Gastrointestinal problems can be a symptom of a serious medical condition, a food allergy or a result of eating too much. Most often, you can reduce or eliminate specific gastrointestinal problems by avoiding foods that trigger or worsen your condition. However, do not hesitate to schedule an appointment with your doctor if symptoms persist or include a significant and lasting change in bowel habits, unusual abdominal pain, narrow or bloody stools or rapid weight loss.
Difficulty or an inability to digest milk sugar can lead to gastrointestinal problems such as diarrhea, nausea, cramps, stomach bloating and gas. While the degree of gastrointestinal symptoms depends on how much if any lactase -- the enzyme responsible for milk sugar digestion -- your body produces, avoiding all dairy products is a good idea until all your symptoms subside. Foods especially high in lactose include all varieties of milk, plain yogurt, cottage and ricotta cheese, sour cream, half-and-half and heavy cream, ice cream and ice milk.
Irritable Bowel Syndrome
When your large intestine --- also called your large bowel --- functions improperly, certain foods can cause or worsen symptoms such as cramping and bloating, gas and alternating bouts of constipation and diarrhea. Because irritable bowel syndrome has no known cure, the more "trigger" foods you eliminate from your diet, the better. Common culprits include fried foods, dairy products, chocolate, alcohol, foods containing caffeine and carbonated drinks.
Acid Reflux Disease
Heartburn, chest pressure or pain and stomach acid in your mouth can all be symptoms of acid reflux disease. In this case, certain foods can cause the muscle that keeps stomach fluids from entering your esophagus to relax, while others increase the amount of acid your stomach produces, making the situation worse. Fat is especially bothersome, so eliminating fried foods is a good idea. Other foods to avoid include whole milk, cooking oil, cream style soups or sauces, chocolate, citrus fruits and juices, caffeine and foods, including hard candy, that contain peppermint or spearmint flavoring.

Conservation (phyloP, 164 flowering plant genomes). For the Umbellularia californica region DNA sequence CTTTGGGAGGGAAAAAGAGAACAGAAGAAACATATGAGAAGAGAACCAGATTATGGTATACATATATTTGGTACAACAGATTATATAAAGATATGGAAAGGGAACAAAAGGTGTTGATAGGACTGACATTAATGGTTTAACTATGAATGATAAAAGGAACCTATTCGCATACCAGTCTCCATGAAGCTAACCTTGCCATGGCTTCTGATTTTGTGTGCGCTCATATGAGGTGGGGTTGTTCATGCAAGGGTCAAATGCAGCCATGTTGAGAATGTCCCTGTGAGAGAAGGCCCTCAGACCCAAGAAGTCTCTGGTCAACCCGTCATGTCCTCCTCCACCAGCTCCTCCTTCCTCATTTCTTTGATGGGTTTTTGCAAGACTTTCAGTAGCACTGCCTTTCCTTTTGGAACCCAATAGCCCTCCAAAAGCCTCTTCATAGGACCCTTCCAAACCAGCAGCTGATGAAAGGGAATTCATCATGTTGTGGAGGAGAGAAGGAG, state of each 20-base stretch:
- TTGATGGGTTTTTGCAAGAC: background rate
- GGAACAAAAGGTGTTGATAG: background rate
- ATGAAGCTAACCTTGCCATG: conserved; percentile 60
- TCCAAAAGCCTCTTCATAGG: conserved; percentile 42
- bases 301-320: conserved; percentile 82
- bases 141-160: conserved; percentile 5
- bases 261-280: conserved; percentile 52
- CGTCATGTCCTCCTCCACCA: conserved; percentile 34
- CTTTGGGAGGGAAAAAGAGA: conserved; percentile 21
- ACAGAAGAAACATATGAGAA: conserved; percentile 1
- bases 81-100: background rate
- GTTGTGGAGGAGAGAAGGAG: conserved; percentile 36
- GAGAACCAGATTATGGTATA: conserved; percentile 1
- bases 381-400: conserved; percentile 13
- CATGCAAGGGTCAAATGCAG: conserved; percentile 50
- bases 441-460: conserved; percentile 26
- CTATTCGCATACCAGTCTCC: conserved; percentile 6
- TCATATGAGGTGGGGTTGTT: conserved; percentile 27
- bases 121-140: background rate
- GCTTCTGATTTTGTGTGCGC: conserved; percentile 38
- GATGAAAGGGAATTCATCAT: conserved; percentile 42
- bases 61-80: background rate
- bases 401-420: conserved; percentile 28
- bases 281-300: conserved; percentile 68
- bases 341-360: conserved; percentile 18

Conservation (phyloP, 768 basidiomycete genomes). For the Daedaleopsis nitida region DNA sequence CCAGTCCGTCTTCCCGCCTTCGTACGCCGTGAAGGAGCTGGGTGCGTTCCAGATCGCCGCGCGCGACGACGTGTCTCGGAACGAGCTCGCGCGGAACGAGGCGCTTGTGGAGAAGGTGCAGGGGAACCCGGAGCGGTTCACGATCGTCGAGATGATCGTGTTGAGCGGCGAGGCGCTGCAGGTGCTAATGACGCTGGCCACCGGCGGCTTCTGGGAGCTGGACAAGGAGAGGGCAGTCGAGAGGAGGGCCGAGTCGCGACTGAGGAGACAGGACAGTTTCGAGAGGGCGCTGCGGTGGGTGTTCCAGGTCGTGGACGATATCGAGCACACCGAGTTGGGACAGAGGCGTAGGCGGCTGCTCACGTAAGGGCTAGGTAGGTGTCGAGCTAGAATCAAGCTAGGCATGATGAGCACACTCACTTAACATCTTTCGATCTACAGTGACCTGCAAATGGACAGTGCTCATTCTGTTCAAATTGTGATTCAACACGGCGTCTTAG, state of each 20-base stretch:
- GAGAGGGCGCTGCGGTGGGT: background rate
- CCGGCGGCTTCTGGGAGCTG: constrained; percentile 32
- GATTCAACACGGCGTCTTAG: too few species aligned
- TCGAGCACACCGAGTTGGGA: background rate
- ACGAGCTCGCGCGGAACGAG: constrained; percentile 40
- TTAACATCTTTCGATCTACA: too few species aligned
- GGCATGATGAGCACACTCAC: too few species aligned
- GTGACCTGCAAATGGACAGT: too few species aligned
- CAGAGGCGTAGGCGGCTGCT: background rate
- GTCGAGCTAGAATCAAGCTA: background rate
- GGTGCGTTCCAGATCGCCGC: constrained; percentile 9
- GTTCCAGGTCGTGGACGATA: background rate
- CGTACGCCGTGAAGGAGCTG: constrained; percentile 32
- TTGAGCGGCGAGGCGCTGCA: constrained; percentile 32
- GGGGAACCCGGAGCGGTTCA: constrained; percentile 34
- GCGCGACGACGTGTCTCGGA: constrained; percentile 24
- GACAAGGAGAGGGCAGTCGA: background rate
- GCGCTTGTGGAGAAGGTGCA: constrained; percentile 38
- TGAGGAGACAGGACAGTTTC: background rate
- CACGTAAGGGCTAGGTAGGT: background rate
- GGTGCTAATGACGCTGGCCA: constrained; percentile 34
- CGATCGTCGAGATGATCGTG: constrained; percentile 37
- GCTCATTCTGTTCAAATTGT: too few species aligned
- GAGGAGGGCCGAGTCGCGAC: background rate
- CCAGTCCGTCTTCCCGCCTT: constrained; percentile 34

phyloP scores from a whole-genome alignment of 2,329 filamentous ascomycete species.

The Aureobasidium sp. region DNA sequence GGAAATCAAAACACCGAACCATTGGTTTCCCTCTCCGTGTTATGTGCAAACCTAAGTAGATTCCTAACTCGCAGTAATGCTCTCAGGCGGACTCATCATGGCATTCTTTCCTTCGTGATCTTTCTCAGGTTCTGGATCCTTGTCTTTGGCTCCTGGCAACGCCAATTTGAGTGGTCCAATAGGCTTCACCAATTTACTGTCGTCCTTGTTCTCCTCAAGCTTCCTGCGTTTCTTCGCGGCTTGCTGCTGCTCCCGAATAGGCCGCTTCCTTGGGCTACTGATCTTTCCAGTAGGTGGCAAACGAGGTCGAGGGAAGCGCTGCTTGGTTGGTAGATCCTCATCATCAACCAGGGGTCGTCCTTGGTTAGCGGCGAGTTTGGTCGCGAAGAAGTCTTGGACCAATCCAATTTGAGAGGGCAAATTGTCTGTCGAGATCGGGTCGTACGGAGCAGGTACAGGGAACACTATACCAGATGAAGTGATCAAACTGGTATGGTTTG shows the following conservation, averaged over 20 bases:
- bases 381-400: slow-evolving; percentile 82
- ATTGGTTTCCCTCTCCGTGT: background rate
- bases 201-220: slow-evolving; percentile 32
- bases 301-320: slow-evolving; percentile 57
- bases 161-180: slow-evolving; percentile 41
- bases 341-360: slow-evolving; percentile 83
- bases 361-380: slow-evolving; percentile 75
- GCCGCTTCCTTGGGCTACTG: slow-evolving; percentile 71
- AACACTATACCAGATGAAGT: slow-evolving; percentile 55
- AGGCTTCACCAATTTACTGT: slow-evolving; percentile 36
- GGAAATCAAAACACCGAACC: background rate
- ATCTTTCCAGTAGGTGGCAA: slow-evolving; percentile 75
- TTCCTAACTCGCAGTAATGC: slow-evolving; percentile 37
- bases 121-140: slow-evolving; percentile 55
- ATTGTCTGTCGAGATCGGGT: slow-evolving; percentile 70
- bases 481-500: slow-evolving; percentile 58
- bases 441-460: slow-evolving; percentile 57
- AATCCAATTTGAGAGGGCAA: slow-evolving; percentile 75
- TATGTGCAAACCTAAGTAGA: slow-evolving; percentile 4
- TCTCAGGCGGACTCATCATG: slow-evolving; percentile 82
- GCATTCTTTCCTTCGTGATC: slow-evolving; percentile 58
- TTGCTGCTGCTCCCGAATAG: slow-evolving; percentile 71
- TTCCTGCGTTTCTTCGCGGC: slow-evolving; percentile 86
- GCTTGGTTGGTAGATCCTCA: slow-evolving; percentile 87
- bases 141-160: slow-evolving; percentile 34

A peptic ulcer is an open sore that can develop in the lining of your esophagus, stomach or small intestine. At best, peptic ulcers can be painful, and at worst, they can cause internal bleeding, a serious stomach infection called peritonitis and a buildup of scar tissue that makes it difficult for food to move through your digestive tract. Reduce stomach pain and other symptoms such as belching, nausea, vomiting and indigestion by avoiding refined foods such as white bread and pasta, convenience foods that contain trans fatty acids and acidic beverages such as coffee, alcohol and carbonated soda. Reduce dietary fat by avoiding fatty red meat and fried foods.
- Cleveland Clinic: Gastrointestinal Disorders
- Mayo Clinic: Lactose Intolerance; February 2010
- Cleveland Clinic: Lactose Intolerance
- National Digestive Diseases Information Clearinghouse: What I Need to Know about Irritable Bowel Syndrome; May 2007
- Jackson Siegelbaum Gastroenterology: Gastroesophageal Reflux Disease Diet; Frank W. Jackson, M.D
- Mayo Clinic: Peptic Ulcer; January 2011